Refusing to hire; Terminating an employee; Presenting an alternative package, terms, or work arrangement; Restricting, isolating, or categorising a worker in a manner that might adversely impact their employment prospects.

Disability Discrimination

Employers, whether commercial or public, are prohibited from discriminating against a qualified candidate with a handicap under the American with Disabilities Act of 1990 and Section 504 of the Rehabilitation Act of 1973.

Among the discriminatory acts are:

  • refusing assistance, benefits, or services that other staff members get;
  • provide alternative assistance, benefits, or services as required;
  • declining to join an advisory or planning board;
  • establishing qualifying standards that, unless absolutely necessary for the job's responsibilities, exclude applicants with impairments;
  • executing activities, services, and programmes that don't address the needs of eligible people with disabilities.

Religious Discrimination

Employers are prohibited from discriminating in hiring, firing, or other aspects of employment on the basis of an individual's religious affiliation or views under Title VII of the Civil Rights Act of 1964. Title VII mandates that employees' religious practices be accommodated unless they impose an unreasonable hardship on the business. Employees are shielded from harassment and discrimination under this provision because of:

Religious Discrimination

  • Being a member of a certain religious organisation;
  • Physical or Cultural Traits: Religiously-related characteristics like speech pattern, accent, or attire;
  • Perception: The mere conviction that a worker or prospective employee belongs to a specific religion;
  • Association: A relationship with an individual or group that practices a specific religion.

Employees who are discovered to have experienced discrimination at work may qualify under Title VII seeking damages, including as reimbursement of attorney fees, pecuniary damages, salary recovery and other employment-related losses, reinstatement and advancement on the job, injunctive relief (which forces a corporation to alter its practices to prohibit discrimination), and other damages.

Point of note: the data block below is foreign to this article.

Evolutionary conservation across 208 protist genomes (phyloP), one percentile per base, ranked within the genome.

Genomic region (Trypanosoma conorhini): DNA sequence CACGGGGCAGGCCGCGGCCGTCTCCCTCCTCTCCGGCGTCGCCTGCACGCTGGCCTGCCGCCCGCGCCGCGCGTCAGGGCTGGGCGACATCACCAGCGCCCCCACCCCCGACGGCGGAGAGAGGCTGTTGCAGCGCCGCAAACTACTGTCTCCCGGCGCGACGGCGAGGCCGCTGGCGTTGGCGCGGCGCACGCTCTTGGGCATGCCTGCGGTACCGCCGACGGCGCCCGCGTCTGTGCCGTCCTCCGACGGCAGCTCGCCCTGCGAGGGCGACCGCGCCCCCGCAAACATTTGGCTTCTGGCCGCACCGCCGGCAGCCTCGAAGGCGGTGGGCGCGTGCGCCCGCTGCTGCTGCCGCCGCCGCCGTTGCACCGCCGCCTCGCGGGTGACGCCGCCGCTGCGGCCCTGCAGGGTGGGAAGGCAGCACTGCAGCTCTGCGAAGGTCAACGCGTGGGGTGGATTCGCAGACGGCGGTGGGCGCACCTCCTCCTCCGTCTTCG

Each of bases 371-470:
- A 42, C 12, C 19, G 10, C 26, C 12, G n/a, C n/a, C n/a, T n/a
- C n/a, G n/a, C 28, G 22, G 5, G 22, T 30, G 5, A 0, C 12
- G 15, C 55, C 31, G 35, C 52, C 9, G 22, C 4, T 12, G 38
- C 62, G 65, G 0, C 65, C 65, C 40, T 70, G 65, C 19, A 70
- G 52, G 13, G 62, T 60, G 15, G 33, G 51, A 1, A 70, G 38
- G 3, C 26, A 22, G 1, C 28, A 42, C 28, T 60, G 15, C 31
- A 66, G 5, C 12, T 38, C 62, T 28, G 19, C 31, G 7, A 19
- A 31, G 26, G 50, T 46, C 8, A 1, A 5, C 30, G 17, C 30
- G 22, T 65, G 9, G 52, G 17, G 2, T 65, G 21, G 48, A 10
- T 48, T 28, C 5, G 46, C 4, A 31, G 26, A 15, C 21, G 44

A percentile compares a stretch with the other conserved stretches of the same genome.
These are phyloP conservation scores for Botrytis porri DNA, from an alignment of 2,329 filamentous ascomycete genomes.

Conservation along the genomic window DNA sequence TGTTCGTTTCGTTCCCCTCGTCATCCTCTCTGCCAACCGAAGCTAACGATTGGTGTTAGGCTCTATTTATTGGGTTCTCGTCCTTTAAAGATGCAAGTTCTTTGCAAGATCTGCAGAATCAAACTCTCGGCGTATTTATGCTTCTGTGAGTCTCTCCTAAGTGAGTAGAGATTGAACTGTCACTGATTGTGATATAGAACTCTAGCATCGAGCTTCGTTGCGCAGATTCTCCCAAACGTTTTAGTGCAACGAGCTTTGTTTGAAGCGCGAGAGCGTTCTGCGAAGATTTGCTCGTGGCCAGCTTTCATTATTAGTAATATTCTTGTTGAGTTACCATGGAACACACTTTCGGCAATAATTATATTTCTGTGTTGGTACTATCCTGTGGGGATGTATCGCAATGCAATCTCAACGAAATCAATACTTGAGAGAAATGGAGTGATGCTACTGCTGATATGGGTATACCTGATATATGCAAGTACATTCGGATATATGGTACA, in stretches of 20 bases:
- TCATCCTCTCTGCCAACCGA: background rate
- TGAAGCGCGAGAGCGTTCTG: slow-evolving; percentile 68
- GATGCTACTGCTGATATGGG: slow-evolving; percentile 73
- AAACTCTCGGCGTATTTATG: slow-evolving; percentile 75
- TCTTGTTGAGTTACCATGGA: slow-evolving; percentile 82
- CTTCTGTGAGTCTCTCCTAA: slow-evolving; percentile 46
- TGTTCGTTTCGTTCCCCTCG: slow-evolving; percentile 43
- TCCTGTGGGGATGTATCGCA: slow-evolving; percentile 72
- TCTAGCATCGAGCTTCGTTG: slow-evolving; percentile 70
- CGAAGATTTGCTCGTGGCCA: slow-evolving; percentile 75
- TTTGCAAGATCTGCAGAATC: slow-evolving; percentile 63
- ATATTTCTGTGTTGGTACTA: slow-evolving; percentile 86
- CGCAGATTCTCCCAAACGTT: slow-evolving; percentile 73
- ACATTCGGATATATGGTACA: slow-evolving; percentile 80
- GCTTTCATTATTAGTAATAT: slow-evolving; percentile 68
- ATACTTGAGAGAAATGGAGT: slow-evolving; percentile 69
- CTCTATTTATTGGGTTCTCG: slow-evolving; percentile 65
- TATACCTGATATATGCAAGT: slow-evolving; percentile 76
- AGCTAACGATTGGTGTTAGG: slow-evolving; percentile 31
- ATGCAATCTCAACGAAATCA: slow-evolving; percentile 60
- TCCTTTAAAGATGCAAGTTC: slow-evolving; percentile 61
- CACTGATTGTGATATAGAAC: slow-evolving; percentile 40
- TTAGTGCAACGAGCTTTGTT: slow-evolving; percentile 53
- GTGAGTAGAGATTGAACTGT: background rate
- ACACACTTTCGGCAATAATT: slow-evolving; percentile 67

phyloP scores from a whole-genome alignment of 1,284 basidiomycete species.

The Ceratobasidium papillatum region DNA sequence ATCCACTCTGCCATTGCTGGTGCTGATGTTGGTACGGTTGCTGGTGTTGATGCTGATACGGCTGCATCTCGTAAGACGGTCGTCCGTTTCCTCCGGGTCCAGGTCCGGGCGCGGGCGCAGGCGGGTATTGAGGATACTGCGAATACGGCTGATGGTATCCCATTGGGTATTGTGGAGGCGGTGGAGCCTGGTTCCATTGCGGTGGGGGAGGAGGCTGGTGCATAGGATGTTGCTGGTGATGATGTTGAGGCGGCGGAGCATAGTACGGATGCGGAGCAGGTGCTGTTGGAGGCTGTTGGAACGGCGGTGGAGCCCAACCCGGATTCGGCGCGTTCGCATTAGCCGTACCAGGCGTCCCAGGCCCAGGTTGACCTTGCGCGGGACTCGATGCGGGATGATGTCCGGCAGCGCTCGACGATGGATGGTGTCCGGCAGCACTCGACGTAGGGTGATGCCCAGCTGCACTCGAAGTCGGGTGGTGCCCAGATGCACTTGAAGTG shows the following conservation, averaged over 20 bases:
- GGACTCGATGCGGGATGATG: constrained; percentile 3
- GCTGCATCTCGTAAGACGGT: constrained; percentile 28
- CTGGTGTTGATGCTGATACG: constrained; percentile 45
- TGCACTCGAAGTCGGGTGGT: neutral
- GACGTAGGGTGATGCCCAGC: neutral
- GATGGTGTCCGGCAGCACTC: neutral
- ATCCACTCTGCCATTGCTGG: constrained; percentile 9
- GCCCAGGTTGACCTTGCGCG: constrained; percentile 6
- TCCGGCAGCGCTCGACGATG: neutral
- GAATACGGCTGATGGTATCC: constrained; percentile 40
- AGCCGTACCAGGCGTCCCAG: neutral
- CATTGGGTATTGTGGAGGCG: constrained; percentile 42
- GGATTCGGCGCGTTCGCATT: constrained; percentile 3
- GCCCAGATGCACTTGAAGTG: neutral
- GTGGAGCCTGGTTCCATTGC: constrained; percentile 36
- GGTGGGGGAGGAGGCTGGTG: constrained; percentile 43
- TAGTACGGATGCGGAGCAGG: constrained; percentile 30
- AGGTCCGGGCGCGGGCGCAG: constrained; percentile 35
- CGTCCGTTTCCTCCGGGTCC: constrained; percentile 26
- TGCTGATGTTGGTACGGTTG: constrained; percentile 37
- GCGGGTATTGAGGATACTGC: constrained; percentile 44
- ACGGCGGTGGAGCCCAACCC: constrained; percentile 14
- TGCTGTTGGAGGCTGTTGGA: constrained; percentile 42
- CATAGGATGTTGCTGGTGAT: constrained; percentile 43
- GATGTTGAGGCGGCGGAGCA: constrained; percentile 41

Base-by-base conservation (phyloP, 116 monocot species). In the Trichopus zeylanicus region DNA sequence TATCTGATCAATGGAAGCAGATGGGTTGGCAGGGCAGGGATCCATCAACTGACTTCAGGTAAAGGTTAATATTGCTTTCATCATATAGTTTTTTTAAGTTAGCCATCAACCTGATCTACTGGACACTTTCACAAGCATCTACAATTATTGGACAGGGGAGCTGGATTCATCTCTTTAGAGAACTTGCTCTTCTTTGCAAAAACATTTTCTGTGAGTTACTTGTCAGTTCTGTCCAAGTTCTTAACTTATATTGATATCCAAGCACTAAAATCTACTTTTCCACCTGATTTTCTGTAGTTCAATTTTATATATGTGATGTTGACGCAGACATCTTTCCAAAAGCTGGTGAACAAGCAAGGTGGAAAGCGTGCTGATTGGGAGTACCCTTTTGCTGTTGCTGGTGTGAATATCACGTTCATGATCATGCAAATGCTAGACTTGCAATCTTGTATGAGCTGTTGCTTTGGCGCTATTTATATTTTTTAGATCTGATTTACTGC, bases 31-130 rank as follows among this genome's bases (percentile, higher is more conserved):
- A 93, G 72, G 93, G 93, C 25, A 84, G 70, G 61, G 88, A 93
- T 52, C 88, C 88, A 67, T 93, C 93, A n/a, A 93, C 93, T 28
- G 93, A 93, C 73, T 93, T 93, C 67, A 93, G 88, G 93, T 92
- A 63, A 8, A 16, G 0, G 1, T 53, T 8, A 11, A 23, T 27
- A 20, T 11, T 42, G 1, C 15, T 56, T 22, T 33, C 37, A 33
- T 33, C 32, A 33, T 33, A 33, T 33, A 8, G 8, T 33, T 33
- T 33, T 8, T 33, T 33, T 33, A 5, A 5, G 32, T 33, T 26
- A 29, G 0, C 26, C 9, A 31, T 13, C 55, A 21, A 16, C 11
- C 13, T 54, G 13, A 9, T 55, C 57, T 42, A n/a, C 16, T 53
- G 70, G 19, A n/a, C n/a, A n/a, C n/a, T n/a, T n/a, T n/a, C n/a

However, an employee has 300 days from the date of the occurrence to notify the EEOC of the discrimination in order to initiate a case. The EEOC will next decide whether or not the employee and their employer can come to an understanding. If an agreement cannot be reached, the employee may be granted the right to sue by the EEOC, or the EEOC may file a civil case on the employee's behalf.

Employer Retaliation

Regardless of whether you are the victim of wage-and-hour violations or workplace discrimination, it is never acceptable for your employer to take adverse action against you for demanding the care or compensation to which you are lawfully entitled.

Because you cannot lawfully be fired, demoted, harassed, denied a promotion, have your benefits changed, compelled to take an unpaid leave of absence, or have your job assignments changed in retaliation for standing up for your rights, you should never be afraid to speak with your employer about violations or mistreatment.

You may be entitled to extra damages in your initial complaint or be able to file a new action if you are retaliated against for reporting pay violations or discrimination to your employer.

Contact Ben Crump Today

Every individual is treated with the respect and dignity they deserve thanks to the legislation our country has set in place to outlaw wage theft and discrimination in the workplace.

Age, handicap, colour, religion, or sexual orientation should not be grounds for discrimination in the job, and no one should be required to labour for less than their full wage due.

Mr. Crump would like to speak with you if you feel that you are the victim of wage theft or discrimination at work. He could be able to assist you in bringing a case to be paid for the losses you've suffered.

Get in touch with Ben Crump right now to find out more about how he may assist with your matter pertaining to labour and employment.